Yet we are caught in a noisy hullabaloo caused by attempts to decide political issues by what goes as public morality, a practice which should have gone out of favour after the career of a popular Irish leader was destroyed by his rival MPs by planting a sex worker in his room.
Specifically, the present case has underlined the dangers of relying on Ziaul Haq’s amendments to Articles 62 and 63 of the Constitution that are incompatible with democratic norms. This does not mean that violators of the law should not be prevented from becoming or continuing as lawmakers — they can be dealt with under the normal law. Anyone found guilty of an offence involving moral turpitude has no right to sit in any elective body for a certain period.
Yet another lesson of the present commotion is the need to review the tradition of looking only at the charge sheet against a politician and ignoring the need to look at the credentials of the challengers or likely successors. We made the mistake of accepting Ayub Khan’s indictment of politicians and were rewarded with a decade of dictatorial rule that made disintegration of the state inevitable. We accepted the demonisation of politicians by Ziaul Haq, and quite a few of our coming generations are going to pay for his gifts of extremism, gun culture, abuse of religion for political ends and authoritarian patterns of governance.
It is time serious students of politics pondered the state’s distaste for democratic practices. What will be said about a country that first deposes a prime minister and then hangs him after a controversial trial, sacks and imprisons another prime minister and puts yet another prime minister on the rack?
The fault lines must be seen beyond the persons involved. The future of Nawaz Sharif does not matter; he has to answer for whatever he has done, but Pakistan will not become a healthy polity until the basic assumptions underlying state policies — narrow-minded religiosity, elitism, discrimination against women and minorities and disregard for the week and the poor — are not abandoned.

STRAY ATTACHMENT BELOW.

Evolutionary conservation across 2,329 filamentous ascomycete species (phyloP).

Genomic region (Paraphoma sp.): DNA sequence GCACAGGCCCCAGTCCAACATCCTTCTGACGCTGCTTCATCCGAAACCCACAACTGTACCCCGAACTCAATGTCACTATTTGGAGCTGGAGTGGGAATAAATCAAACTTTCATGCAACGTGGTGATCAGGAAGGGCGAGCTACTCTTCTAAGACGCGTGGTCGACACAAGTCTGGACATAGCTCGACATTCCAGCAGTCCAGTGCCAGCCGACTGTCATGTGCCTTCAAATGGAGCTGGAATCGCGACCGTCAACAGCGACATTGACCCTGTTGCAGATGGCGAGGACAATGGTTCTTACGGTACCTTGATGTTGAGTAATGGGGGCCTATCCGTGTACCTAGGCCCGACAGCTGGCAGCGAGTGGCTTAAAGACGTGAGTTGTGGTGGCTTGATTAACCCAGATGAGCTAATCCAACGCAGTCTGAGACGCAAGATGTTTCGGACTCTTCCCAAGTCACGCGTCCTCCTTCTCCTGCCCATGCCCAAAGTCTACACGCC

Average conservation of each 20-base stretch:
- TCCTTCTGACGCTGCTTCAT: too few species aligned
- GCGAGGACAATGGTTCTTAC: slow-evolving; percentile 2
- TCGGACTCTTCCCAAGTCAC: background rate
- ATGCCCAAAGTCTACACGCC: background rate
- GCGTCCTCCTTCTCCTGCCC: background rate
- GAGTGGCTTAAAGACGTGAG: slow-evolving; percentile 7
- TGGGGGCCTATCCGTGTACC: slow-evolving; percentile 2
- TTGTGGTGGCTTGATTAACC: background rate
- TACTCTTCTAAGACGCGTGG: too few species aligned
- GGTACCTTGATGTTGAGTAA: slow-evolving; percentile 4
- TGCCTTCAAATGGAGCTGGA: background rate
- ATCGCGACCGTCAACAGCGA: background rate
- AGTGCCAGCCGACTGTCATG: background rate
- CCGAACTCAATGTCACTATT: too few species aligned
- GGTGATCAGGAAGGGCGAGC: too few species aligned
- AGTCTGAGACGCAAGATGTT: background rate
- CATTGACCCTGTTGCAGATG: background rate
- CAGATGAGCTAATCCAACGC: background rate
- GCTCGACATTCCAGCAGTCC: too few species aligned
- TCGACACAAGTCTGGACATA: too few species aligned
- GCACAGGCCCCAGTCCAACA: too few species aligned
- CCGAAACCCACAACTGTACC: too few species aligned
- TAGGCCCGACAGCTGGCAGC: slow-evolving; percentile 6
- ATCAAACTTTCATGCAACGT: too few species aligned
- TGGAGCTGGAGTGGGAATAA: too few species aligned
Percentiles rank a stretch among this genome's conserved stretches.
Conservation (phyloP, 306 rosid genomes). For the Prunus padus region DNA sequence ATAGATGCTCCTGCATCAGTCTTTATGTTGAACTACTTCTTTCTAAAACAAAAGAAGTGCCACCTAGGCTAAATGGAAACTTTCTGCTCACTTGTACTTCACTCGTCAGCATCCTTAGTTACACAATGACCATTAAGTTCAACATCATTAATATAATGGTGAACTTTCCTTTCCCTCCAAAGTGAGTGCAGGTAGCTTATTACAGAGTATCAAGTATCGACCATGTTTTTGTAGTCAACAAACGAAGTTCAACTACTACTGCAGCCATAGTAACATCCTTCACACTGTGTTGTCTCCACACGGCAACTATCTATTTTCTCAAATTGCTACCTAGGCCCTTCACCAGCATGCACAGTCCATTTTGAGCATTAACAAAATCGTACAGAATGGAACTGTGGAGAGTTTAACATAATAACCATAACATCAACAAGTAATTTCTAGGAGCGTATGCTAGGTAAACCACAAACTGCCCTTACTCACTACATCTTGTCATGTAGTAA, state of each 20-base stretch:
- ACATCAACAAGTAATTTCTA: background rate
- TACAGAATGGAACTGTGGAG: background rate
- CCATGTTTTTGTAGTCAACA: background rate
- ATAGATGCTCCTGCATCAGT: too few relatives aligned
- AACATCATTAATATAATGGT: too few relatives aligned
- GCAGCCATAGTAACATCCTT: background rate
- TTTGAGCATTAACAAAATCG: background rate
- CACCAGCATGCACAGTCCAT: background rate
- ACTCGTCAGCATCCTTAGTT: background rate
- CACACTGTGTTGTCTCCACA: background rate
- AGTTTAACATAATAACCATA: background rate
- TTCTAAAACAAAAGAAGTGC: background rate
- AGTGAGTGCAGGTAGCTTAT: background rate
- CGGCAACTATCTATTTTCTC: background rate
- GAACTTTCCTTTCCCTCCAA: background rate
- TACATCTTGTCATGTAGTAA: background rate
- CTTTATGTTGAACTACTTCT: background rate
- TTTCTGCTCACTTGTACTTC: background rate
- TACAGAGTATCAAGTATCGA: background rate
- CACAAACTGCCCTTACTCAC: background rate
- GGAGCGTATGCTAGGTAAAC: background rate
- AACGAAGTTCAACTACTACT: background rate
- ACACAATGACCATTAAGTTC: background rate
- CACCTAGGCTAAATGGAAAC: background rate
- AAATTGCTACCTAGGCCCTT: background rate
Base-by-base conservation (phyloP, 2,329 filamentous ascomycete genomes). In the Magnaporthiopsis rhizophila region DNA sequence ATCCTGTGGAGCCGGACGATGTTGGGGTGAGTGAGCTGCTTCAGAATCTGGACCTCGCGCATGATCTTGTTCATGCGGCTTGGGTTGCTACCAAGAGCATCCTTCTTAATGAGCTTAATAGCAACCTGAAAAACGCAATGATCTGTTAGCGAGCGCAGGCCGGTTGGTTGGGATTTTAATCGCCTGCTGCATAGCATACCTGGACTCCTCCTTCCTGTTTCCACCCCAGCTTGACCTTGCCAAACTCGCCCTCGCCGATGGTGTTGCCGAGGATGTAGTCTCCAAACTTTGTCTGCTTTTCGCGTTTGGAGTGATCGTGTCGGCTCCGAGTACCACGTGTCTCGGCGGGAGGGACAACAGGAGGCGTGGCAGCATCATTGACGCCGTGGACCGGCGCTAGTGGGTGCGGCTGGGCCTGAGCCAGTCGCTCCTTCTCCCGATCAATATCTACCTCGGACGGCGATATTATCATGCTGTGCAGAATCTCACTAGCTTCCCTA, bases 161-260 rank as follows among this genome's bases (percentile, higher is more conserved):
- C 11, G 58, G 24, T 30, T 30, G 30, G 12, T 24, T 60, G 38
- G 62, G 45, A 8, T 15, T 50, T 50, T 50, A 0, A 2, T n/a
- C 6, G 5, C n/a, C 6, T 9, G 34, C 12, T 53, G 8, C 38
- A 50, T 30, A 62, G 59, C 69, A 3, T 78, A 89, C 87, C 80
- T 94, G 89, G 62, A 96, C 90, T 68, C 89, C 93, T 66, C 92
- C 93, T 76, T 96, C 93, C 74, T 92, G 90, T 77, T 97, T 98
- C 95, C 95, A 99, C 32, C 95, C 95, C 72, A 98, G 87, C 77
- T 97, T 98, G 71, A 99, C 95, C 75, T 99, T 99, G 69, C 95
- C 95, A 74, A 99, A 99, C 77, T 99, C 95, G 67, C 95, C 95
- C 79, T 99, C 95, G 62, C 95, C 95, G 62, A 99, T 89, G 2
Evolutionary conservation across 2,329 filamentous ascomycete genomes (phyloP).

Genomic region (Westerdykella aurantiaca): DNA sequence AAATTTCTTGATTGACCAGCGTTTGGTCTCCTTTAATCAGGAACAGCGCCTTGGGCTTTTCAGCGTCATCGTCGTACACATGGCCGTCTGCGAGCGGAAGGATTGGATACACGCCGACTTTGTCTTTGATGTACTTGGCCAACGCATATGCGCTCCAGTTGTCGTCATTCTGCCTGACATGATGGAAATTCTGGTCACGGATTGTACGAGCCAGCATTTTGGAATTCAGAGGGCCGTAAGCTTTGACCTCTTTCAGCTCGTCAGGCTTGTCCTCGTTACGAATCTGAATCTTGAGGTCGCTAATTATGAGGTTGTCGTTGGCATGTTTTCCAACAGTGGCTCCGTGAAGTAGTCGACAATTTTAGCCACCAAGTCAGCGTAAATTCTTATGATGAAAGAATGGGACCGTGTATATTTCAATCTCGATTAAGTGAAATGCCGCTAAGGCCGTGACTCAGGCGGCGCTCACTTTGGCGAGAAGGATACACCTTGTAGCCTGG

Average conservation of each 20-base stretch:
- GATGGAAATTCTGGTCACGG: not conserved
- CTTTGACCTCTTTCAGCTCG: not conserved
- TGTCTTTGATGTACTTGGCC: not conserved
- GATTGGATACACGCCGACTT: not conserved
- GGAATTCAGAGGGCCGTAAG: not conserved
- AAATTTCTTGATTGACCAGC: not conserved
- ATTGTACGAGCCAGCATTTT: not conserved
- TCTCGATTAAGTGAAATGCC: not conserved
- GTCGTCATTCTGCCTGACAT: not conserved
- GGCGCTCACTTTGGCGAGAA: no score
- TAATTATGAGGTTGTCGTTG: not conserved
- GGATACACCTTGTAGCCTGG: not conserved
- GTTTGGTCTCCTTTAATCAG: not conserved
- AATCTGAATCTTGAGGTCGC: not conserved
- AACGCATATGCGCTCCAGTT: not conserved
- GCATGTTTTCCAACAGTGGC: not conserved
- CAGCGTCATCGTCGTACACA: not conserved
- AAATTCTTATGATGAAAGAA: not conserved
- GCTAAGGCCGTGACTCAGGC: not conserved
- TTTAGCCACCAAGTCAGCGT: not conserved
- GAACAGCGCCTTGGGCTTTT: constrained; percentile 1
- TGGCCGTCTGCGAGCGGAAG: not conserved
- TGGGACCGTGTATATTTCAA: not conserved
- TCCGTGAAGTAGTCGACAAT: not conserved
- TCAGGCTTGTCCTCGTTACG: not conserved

Every righteous-looking movement is a disguise for a political objective. The anti-Ahmadi agitation was a political affair and so were the PNA agitation and Ziaul Haq’s claims of promoting Islam. What has Nawaz Sharif done apart from making money to earn the wrath of powerful forces?
One explanation doing the rounds is that if he stays on till March 2018 his party will capture the Senate and he will enjoy a heavy mandate such as he had in 1999, and there will be trouble. Even otherwise, a strong elected government is not considered good for the country. But instead of throwing the country in turmoil every now and then, a mechanism of checks and balances can be devised to keep heavy majorities under control — to the necessary extent.
Pakistan will only have itself to blame for the consequences of not learning from the Panama case.
Published in Dawn, July 20th, 2017